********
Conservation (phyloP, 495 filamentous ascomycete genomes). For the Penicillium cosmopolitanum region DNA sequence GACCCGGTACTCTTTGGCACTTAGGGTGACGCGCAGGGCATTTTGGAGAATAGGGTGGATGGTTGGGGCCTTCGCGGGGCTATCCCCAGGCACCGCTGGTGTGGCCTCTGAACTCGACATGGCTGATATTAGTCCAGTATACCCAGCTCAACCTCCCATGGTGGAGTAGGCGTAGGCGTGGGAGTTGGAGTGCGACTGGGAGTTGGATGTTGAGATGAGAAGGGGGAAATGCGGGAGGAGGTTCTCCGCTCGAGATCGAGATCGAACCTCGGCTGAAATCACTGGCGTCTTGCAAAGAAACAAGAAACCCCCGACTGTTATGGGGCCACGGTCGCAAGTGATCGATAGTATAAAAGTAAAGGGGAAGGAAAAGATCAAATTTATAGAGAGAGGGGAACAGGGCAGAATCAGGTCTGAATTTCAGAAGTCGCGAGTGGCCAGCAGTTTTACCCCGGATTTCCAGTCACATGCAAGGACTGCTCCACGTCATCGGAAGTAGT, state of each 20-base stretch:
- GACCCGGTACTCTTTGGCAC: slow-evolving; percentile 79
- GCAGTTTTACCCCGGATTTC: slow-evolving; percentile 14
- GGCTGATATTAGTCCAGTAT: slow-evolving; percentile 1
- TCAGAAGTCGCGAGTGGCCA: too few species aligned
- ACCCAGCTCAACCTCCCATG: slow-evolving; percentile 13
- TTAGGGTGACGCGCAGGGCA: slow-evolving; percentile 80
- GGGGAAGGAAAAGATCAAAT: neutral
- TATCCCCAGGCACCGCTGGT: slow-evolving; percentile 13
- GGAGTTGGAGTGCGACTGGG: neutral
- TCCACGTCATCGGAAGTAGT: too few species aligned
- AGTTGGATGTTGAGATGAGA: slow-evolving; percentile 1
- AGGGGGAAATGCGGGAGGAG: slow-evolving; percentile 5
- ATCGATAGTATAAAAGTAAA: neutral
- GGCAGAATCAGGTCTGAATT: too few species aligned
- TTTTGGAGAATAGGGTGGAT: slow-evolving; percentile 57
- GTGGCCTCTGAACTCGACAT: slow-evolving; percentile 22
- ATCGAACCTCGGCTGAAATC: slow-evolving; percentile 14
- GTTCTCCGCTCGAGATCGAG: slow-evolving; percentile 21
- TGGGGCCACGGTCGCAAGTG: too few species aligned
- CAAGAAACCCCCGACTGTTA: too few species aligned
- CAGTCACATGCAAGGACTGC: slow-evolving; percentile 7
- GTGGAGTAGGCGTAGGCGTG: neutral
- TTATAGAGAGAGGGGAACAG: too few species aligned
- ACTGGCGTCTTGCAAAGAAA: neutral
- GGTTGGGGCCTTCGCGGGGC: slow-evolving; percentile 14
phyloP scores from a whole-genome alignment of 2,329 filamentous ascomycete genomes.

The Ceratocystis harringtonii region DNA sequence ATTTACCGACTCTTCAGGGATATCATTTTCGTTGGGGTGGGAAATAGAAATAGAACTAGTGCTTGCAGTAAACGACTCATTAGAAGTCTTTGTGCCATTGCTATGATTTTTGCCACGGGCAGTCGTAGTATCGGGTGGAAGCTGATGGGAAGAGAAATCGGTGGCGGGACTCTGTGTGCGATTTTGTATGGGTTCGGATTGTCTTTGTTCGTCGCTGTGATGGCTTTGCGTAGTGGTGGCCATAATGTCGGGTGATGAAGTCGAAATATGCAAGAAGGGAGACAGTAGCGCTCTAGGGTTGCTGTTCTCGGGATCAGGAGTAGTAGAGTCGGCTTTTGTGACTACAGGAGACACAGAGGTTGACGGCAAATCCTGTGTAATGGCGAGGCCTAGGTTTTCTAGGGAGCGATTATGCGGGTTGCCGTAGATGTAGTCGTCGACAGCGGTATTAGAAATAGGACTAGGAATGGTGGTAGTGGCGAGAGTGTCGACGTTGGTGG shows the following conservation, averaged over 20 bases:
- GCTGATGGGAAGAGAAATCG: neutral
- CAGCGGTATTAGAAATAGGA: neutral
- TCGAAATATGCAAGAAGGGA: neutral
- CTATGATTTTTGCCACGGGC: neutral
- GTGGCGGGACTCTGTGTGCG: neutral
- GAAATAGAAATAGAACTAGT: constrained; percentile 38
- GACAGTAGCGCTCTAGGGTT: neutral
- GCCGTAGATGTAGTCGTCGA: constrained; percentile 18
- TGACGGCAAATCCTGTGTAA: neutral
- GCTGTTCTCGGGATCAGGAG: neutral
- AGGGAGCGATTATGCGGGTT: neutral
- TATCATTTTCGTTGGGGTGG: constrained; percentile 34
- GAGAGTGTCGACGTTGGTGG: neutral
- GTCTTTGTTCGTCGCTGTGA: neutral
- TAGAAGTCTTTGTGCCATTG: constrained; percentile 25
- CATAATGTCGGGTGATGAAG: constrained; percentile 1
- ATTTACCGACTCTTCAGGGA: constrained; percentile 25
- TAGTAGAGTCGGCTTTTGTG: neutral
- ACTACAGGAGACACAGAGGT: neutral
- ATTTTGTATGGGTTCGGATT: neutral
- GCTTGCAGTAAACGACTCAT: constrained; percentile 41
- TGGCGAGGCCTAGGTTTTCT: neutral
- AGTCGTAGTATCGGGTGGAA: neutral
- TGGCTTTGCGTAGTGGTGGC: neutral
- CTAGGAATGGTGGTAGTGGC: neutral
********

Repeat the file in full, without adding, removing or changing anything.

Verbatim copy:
Conservation (phyloP, 495 filamentous ascomycete genomes). For the Penicillium cosmopolitanum region DNA sequence GACCCGGTACTCTTTGGCACTTAGGGTGACGCGCAGGGCATTTTGGAGAATAGGGTGGATGGTTGGGGCCTTCGCGGGGCTATCCCCAGGCACCGCTGGTGTGGCCTCTGAACTCGACATGGCTGATATTAGTCCAGTATACCCAGCTCAACCTCCCATGGTGGAGTAGGCGTAGGCGTGGGAGTTGGAGTGCGACTGGGAGTTGGATGTTGAGATGAGAAGGGGGAAATGCGGGAGGAGGTTCTCCGCTCGAGATCGAGATCGAACCTCGGCTGAAATCACTGGCGTCTTGCAAAGAAACAAGAAACCCCCGACTGTTATGGGGCCACGGTCGCAAGTGATCGATAGTATAAAAGTAAAGGGGAAGGAAAAGATCAAATTTATAGAGAGAGGGGAACAGGGCAGAATCAGGTCTGAATTTCAGAAGTCGCGAGTGGCCAGCAGTTTTACCCCGGATTTCCAGTCACATGCAAGGACTGCTCCACGTCATCGGAAGTAGT, state of each 20-base stretch:
- GACCCGGTACTCTTTGGCAC: slow-evolving; percentile 79
- GCAGTTTTACCCCGGATTTC: slow-evolving; percentile 14
- GGCTGATATTAGTCCAGTAT: slow-evolving; percentile 1
- TCAGAAGTCGCGAGTGGCCA: too few species aligned
- ACCCAGCTCAACCTCCCATG: slow-evolving; percentile 13
- TTAGGGTGACGCGCAGGGCA: slow-evolving; percentile 80
- GGGGAAGGAAAAGATCAAAT: neutral
- TATCCCCAGGCACCGCTGGT: slow-evolving; percentile 13
- GGAGTTGGAGTGCGACTGGG: neutral
- TCCACGTCATCGGAAGTAGT: too few species aligned
- AGTTGGATGTTGAGATGAGA: slow-evolving; percentile 1
- AGGGGGAAATGCGGGAGGAG: slow-evolving; percentile 5
- ATCGATAGTATAAAAGTAAA: neutral
- GGCAGAATCAGGTCTGAATT: too few species aligned
- TTTTGGAGAATAGGGTGGAT: slow-evolving; percentile 57
- GTGGCCTCTGAACTCGACAT: slow-evolving; percentile 22
- ATCGAACCTCGGCTGAAATC: slow-evolving; percentile 14
- GTTCTCCGCTCGAGATCGAG: slow-evolving; percentile 21
- TGGGGCCACGGTCGCAAGTG: too few species aligned
- CAAGAAACCCCCGACTGTTA: too few species aligned
- CAGTCACATGCAAGGACTGC: slow-evolving; percentile 7
- GTGGAGTAGGCGTAGGCGTG: neutral
- TTATAGAGAGAGGGGAACAG: too few species aligned
- ACTGGCGTCTTGCAAAGAAA: neutral
- GGTTGGGGCCTTCGCGGGGC: slow-evolving; percentile 14
phyloP scores from a whole-genome alignment of 2,329 filamentous ascomycete genomes.

The Ceratocystis harringtonii region DNA sequence ATTTACCGACTCTTCAGGGATATCATTTTCGTTGGGGTGGGAAATAGAAATAGAACTAGTGCTTGCAGTAAACGACTCATTAGAAGTCTTTGTGCCATTGCTATGATTTTTGCCACGGGCAGTCGTAGTATCGGGTGGAAGCTGATGGGAAGAGAAATCGGTGGCGGGACTCTGTGTGCGATTTTGTATGGGTTCGGATTGTCTTTGTTCGTCGCTGTGATGGCTTTGCGTAGTGGTGGCCATAATGTCGGGTGATGAAGTCGAAATATGCAAGAAGGGAGACAGTAGCGCTCTAGGGTTGCTGTTCTCGGGATCAGGAGTAGTAGAGTCGGCTTTTGTGACTACAGGAGACACAGAGGTTGACGGCAAATCCTGTGTAATGGCGAGGCCTAGGTTTTCTAGGGAGCGATTATGCGGGTTGCCGTAGATGTAGTCGTCGACAGCGGTATTAGAAATAGGACTAGGAATGGTGGTAGTGGCGAGAGTGTCGACGTTGGTGG shows the following conservation, averaged over 20 bases:
- GCTGATGGGAAGAGAAATCG: neutral
- CAGCGGTATTAGAAATAGGA: neutral
- TCGAAATATGCAAGAAGGGA: neutral
- CTATGATTTTTGCCACGGGC: neutral
- GTGGCGGGACTCTGTGTGCG: neutral
- GAAATAGAAATAGAACTAGT: constrained; percentile 38
- GACAGTAGCGCTCTAGGGTT: neutral
- GCCGTAGATGTAGTCGTCGA: constrained; percentile 18
- TGACGGCAAATCCTGTGTAA: neutral
- GCTGTTCTCGGGATCAGGAG: neutral
- AGGGAGCGATTATGCGGGTT: neutral
- TATCATTTTCGTTGGGGTGG: constrained; percentile 34
- GAGAGTGTCGACGTTGGTGG: neutral
- GTCTTTGTTCGTCGCTGTGA: neutral
- TAGAAGTCTTTGTGCCATTG: constrained; percentile 25
- CATAATGTCGGGTGATGAAG: constrained; percentile 1
- ATTTACCGACTCTTCAGGGA: constrained; percentile 25
- TAGTAGAGTCGGCTTTTGTG: neutral
- ACTACAGGAGACACAGAGGT: neutral
- ATTTTGTATGGGTTCGGATT: neutral
- GCTTGCAGTAAACGACTCAT: constrained; percentile 41
- TGGCGAGGCCTAGGTTTTCT: neutral
- AGTCGTAGTATCGGGTGGAA: neutral
- TGGCTTTGCGTAGTGGTGGC: neutral
- CTAGGAATGGTGGTAGTGGC: neutral